Before I met Father Paul Breza I had little knowledge of Poland. After helping out at the Polish Cultural Institute in Winona, I became more curious about this little country wedged between Germany and the Soviet Union. So when Father Paul offered me the opportunity to visit Bytów, Poland for the Christmas season I was excited and intrigued.
Father Paul, Beth Briese and I landed in Gdańsk, a large port city on the Baltic Sea. We were met by a Bytów city official and a high school student who would serve as our interpreters for the drive to Bytów. In Poland, students begin learning English very young. The drive from Gdańsk to Bytów took about an hour and a half, and as darkness descended, the beauty of the forests we drove through was amplified. The pine branches of the towering, snow-covered trees hung over the road, bringing to mind Christmas stories from my childhood. The lyrics “over the river and through the woods” became real and the season suddenly held a deeper meaning.
The country provided much more breathtaking scenery during the remainder of our stay, from the icy shores of the Baltic Sea and the Three Cities of Gdańsk, Sopot, and Gdynia, to the 600 year old castle of Bytów (that’s right, there is a castle in town). The beauty of the hills, forests, streams, and the quiet of centuries-old churches in villages filled with generous, unassuming people were like nothing I had ever experienced before. We were guests at an out-of-the-way bed and breakfast called Zamek Zaborski, and enjoyed the bustle of modern day cities and parks like Szymbark.
Bytów, a sister city to Winona, Minnesota honored Father Paul by bestowing him Honorary Citizenship. Only the third recipient to receive this honor, and the first non-Polish resident, Father was overwhelmed and humbled. Speeches praised him for his relentless work to keep the Polish heritage alive in Winona. The ceremony was held at the castle, and included local dignitaries and city officials in formal dress including the chain of their office and the usual media. Later Father Paul was interviewed on a Polish television program.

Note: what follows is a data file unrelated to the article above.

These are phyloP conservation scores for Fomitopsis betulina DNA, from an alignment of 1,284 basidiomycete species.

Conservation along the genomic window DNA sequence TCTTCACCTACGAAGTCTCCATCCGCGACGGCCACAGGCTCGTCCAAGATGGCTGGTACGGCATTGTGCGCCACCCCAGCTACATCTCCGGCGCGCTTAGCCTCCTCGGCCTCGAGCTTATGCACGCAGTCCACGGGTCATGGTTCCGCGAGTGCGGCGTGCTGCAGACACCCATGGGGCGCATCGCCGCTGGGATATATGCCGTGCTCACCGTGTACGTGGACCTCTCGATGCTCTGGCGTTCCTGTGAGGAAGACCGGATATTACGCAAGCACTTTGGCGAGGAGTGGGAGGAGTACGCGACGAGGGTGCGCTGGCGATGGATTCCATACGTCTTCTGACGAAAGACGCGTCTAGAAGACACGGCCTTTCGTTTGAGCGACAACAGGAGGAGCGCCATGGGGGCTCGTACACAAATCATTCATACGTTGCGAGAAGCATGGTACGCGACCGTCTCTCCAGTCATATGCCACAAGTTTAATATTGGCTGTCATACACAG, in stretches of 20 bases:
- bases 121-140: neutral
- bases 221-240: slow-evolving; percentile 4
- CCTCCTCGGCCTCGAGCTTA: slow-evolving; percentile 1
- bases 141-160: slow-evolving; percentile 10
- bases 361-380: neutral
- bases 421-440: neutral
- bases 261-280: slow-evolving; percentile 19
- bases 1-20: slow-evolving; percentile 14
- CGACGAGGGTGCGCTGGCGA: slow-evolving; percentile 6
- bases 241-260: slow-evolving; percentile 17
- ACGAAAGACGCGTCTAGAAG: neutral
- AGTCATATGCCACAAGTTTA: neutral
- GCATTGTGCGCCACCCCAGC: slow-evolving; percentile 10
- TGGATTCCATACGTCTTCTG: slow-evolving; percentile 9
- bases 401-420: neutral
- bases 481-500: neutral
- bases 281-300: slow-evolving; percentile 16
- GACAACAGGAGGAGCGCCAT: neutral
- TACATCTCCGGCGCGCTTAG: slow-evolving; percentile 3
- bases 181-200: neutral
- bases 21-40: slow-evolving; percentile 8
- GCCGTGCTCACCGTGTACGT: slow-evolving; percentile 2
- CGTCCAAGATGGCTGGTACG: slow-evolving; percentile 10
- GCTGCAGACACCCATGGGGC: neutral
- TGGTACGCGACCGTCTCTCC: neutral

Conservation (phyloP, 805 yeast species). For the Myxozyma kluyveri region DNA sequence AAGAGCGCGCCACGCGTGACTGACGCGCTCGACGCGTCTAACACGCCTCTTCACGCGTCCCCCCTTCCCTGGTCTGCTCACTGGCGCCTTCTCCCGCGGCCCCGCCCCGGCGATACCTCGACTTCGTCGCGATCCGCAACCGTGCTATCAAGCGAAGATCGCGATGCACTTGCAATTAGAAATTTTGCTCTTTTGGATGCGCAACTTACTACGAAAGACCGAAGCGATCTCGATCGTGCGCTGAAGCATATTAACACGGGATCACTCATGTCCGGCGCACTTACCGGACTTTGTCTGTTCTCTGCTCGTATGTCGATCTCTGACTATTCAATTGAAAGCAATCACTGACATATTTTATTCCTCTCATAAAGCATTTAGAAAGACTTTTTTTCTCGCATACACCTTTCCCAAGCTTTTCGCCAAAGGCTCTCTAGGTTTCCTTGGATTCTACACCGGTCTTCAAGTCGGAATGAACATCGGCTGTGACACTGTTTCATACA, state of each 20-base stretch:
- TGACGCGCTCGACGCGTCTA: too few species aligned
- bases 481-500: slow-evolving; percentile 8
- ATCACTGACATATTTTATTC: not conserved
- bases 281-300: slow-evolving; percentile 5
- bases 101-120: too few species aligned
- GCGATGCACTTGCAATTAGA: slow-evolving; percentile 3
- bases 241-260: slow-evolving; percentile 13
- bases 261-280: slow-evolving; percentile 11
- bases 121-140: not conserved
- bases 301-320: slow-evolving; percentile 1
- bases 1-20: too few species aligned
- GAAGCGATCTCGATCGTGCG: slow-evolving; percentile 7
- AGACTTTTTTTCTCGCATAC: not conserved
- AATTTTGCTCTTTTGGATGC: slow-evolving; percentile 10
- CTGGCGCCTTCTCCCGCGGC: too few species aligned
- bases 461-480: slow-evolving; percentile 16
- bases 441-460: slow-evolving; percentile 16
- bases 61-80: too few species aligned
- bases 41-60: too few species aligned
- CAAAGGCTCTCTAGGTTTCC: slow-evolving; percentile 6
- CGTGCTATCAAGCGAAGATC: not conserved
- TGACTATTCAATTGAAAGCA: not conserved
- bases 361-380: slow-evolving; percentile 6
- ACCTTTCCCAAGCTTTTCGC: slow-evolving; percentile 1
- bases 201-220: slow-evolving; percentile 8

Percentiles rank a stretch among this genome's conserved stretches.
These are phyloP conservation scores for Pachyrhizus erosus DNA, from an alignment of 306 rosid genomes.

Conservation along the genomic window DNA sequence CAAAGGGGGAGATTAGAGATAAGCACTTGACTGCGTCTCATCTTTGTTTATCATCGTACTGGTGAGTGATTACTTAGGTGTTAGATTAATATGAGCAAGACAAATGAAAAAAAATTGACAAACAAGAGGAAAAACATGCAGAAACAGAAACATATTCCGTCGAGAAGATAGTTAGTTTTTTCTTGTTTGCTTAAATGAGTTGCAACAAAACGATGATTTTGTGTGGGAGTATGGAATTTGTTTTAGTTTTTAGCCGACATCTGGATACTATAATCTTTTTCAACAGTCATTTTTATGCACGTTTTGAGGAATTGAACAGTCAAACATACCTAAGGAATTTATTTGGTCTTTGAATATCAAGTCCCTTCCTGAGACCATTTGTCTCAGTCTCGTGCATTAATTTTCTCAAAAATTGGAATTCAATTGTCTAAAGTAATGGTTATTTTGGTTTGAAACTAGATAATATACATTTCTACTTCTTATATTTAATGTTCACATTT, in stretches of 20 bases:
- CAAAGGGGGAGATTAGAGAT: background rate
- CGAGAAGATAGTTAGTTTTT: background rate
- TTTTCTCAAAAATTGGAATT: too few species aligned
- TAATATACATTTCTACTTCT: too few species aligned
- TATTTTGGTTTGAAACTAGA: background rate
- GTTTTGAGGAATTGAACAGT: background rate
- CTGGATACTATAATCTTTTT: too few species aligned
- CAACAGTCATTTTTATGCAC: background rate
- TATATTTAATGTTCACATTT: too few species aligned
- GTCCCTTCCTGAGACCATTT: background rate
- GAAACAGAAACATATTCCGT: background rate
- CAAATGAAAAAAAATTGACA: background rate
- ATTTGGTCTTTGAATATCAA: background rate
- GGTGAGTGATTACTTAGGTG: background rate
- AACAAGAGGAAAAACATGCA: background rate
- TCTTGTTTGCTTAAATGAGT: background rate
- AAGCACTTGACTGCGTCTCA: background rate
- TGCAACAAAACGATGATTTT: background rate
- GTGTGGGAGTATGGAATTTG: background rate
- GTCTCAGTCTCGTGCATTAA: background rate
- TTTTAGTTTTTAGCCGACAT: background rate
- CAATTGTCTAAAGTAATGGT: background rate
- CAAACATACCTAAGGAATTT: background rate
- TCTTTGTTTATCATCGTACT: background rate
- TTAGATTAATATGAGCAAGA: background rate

We spent our days with various people, starting with Joanna and Bartek Malek; Joanna would serve as our interpreter and trip coordinator. Christmas Eve was spent with Mayor Ryszard Sylka’s family, Christmas Day with Deputy Mayor Adam Lejk’s family, and the next with previous mayor, Stanislaw Marmolowski’s, family, to name a few. I don’t mention this to brag. It is simply that I have never heard of any politician here in America showing that kind of hospitality to two complete strangers and one acquaintance who is only known from emails. The Polish have a saying, translated it says, “Guest at home, God at home.” It means that if you have a guest, you give them all the best food, drink, and hospitality as you would if that guest were God. This attitude was abundant everywhere we went. We were accepted and treated as family by everyone we encountered. I myself was invited to go to Kulig with Bartek and some of his friends. Kulig is supposed to be horse drawn sleigh rides through the forest, but Bartek and his friends have taken it up a notch and we tied metal runner sleds to the back of a Jeep and pulled them over snow-covered forest roads. It was a heck of a ride; even the wipeouts were fun. Most of Bartek’s friends spoke little English, and I had no interpreter with me, but they all treated me as if we had been longtime friends.
Poland sits at the geometric center of Europe. Its history is rich and deep, and it is a very pious culture. Through the many hardships they endured from the Russians to the Germans they have prevailed and remained steadfast in their faith. Americans may remember how, in September of 1980 at the Gdansk shipyards, Solidarity, an independent trade union, was established and would be instrumental in the eventual collapse of the Soviet Union. This primary catalyst would transform Poland from a repressive communist satellite to the European Union member democracy.
All I can say about the food is, “Mmmm!” I start drooling just thinking about it: a lot of fish, pork and chicken dishes with boiled potatoes and cabbage. We also had traditional dishes such as Pierogi, little dumplings filled with meat, potatoes, cheese or fruit, and Goląbki, which are little meatloaves wrapped in boiled cabbage and baked in a tomato sauce. Not to mention a wide assortment of holidays cakes.
The greatest impression I brought home from Poland was the overwhelming kindness and generosity of the people. Yes, there is natural beauty everywhere you go, but without the warm hearts of the people who live there it would not be worth seeing. Poland is a hidden gem, a quiet and beautiful place. I have seen Rome, Paris, and many places in between, and while they all have their history and beauty and culture, but Poland feels like home. Maybe it is because the terrain is much like ours here in Minnesota (obviously without the Mississippi and with the Baltic Sea added). Maybe it is because many Polish people immigrated to this area (I certainly felt the “Minnesota Nice” vibe while I was there). Maybe you should go see for yourself. Or maybe you should start by checking out the Polish Cultural Institute in Winona. Father Paul will tell you all about it.
Written by Lukus R. Therneau